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Optical Core Networks MPLS - basics. Piero Castoldi, Scuola Superiore Sant’Anna, [email protected] Outline. MPLS fundamentals Label Encapsulation Label Distribution methods. CREDIT: some figures are taken from the presentation “MPLS tutorial” by Peter Ashwood-Smith Bilel N. Jamoussi.

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Optical core networks mpls basics

Optical Core NetworksMPLS - basics

Piero Castoldi, Scuola Superiore Sant’Anna, [email protected]


Outline

Outline

  • MPLS fundamentals

  • Label Encapsulation

  • Label Distribution methods

CREDIT: some figures are taken from the presentation “MPLS tutorial” by Peter Ashwood-Smith Bilel N. Jamoussi


What is mpls

What is MPLS?

Hybrid

Packet Routing

Circuit switching

MPLS + IP

ATM

IP

  • MPLS stands for “Multi-Protocol Label Switching”

  • MPLS is an IETF–specified framework that provides for the efficient control of traffic flows through the network regardless of transport media.

  • MPLS controls the way of mapping Layer 3 data flow onto Layer 2 traffic between adjacent network nodes without concern how Layer 2 or Layer 3 traffic is transported (That’s why it called ‘Multiple Protocol’)

  • MPLS supports the IP, ATM, and frame-relay Layer-2 protocols, even though it is appreciate as a more effective means of deploying IP networks across ATM-based WAN backbones.

  • MPLS incorporate best properties in both packet routing (IP) and circuit switching (ATM)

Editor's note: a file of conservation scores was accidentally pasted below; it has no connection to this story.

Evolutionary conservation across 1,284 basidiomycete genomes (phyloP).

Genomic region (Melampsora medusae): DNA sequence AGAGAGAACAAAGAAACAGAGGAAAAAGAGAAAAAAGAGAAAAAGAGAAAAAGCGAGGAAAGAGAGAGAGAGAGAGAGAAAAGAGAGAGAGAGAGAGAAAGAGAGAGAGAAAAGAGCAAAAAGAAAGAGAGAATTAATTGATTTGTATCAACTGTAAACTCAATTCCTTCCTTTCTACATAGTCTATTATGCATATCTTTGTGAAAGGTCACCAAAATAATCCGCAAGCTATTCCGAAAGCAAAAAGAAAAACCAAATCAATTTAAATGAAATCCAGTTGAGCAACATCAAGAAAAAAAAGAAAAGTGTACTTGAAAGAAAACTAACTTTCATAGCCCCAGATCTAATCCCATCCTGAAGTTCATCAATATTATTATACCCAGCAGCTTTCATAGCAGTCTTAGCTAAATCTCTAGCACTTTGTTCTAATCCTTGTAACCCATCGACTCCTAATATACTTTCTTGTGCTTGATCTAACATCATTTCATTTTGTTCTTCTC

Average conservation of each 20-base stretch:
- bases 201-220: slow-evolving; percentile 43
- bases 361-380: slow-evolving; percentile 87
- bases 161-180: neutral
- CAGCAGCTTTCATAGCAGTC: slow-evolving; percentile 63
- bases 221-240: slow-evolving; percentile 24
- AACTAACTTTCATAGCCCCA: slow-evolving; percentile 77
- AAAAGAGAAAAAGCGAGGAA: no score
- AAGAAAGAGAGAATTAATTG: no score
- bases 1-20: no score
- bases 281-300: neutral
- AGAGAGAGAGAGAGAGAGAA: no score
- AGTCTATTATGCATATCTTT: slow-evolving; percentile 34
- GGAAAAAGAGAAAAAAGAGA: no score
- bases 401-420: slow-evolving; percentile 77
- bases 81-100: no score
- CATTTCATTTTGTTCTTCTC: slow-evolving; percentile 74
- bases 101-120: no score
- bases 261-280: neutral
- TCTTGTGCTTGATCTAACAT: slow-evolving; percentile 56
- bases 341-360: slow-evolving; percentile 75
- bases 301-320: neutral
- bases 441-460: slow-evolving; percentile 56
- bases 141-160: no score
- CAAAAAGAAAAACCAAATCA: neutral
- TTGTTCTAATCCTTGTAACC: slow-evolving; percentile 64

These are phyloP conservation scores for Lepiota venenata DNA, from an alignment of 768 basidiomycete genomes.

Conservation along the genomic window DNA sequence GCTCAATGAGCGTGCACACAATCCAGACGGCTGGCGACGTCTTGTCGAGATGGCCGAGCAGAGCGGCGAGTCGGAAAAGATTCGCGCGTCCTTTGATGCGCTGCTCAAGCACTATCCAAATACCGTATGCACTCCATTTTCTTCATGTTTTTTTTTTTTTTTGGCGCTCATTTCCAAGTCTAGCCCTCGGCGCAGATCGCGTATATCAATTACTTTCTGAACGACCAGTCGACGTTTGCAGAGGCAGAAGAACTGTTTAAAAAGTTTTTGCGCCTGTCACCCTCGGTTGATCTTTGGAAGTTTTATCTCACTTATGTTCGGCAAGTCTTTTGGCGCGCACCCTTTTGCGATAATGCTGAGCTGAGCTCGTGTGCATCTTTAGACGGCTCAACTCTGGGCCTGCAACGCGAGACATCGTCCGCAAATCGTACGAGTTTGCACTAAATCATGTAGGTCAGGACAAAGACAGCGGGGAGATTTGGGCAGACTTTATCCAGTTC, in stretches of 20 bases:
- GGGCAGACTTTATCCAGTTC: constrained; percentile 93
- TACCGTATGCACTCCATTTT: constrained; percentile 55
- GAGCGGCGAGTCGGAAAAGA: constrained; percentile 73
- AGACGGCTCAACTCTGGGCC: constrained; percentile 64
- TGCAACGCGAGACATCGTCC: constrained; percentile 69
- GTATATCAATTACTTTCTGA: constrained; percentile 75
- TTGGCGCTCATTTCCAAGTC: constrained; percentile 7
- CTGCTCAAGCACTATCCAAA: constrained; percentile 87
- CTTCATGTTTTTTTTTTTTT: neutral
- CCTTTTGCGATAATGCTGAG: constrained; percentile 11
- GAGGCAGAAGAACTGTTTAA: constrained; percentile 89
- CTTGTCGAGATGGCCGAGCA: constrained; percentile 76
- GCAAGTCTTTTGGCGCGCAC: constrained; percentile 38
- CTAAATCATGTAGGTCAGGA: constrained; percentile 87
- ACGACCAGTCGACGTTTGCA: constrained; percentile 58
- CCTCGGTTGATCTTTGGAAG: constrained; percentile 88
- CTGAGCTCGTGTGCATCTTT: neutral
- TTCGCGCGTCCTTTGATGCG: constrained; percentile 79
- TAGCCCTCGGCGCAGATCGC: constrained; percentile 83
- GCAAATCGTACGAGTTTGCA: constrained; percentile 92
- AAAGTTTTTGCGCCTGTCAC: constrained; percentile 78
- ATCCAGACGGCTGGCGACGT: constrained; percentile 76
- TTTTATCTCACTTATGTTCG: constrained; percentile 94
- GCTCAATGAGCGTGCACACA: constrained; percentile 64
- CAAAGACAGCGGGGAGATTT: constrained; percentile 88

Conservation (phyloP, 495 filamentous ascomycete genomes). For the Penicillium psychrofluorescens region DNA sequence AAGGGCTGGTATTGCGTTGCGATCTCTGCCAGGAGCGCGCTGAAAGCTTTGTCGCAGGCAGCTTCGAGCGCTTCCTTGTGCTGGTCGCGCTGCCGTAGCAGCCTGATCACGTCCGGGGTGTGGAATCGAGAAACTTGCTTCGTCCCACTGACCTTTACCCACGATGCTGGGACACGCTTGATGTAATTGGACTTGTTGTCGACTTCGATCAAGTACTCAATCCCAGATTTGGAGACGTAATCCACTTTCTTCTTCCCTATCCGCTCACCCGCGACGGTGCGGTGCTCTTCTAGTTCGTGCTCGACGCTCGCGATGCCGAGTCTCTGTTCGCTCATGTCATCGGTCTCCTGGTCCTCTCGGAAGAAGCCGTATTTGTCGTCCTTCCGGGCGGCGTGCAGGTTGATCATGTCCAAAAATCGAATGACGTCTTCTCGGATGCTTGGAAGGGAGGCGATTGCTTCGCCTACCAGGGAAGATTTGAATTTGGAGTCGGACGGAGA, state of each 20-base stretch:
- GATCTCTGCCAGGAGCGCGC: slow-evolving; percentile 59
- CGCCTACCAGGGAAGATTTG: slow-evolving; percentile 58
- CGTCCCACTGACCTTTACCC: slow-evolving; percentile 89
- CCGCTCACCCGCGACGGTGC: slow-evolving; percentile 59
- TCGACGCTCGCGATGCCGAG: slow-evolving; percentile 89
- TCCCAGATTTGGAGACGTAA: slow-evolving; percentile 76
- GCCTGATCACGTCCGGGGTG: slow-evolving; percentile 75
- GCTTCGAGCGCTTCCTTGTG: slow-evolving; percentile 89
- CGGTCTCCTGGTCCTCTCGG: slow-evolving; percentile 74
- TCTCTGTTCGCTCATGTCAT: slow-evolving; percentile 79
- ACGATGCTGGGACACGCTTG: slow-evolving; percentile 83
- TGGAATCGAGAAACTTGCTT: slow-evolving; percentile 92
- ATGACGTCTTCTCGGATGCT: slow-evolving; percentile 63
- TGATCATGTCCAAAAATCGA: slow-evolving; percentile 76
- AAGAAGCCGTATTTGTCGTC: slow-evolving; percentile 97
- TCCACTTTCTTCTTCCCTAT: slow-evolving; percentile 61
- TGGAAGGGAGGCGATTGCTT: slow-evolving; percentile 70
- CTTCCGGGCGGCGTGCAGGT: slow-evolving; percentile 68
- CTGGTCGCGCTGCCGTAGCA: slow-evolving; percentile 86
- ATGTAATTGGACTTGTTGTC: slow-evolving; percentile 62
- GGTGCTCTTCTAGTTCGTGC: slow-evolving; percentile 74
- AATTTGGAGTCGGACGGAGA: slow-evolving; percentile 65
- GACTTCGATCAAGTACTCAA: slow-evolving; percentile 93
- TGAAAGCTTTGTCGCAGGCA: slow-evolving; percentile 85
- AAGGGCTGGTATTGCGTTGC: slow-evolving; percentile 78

Optical core networks mpls basics

Multi Protocol Label Switching

(MPLS) fundamentals


Label substitution what is it 1

“Label Substitution”, what is it? (1)

One of the many ways of getting from A to B:

  • BROADCAST: Go everywhere, stop when you get to B, never ask for directions.

  • HOP BY HOP ROUTING: Continually ask who’s closer to B go there, repeat … stop when you get to B. “Going to B? You’d better go to X, it is on the way”.

  • SOURCE ROUTING: Ask for a list (that you carry with you) of places to go that eventually lead you to B. “Going to B? Go straight 5 blocks, take the next left, 6 more blocks and take a right at the lights”.


Label substitution what is it 2

Label Substitution, what is it? (2)

LANE#1 TURN RIGHT USE LANE#2

  • Have a friend go to B ahead of you using one of the last two techniques. At every road (link) he reserves a lane just for you. At every intersection (node) they post a big sign that says for a given lane which way to turn and what new lane to take.

LANE#1

LANE#2


A label by any other name

A label by any other name ...

There are many examples of label substitution protocols already in existence.

  • ATM - label is called VPI/VCI and travels with cell.

  • Frame Relay - label is called a DLCI and travels with frame.

  • TDM - label is called a timeslot its implied, like a lane.

  • X25 - a label is an LCN

  • Proprietary TAG etc..

  • GMPLS allows to use a “color substitution” where label is a light frequency (color) ..


Optical core networks mpls basics

What is a “LABEL”?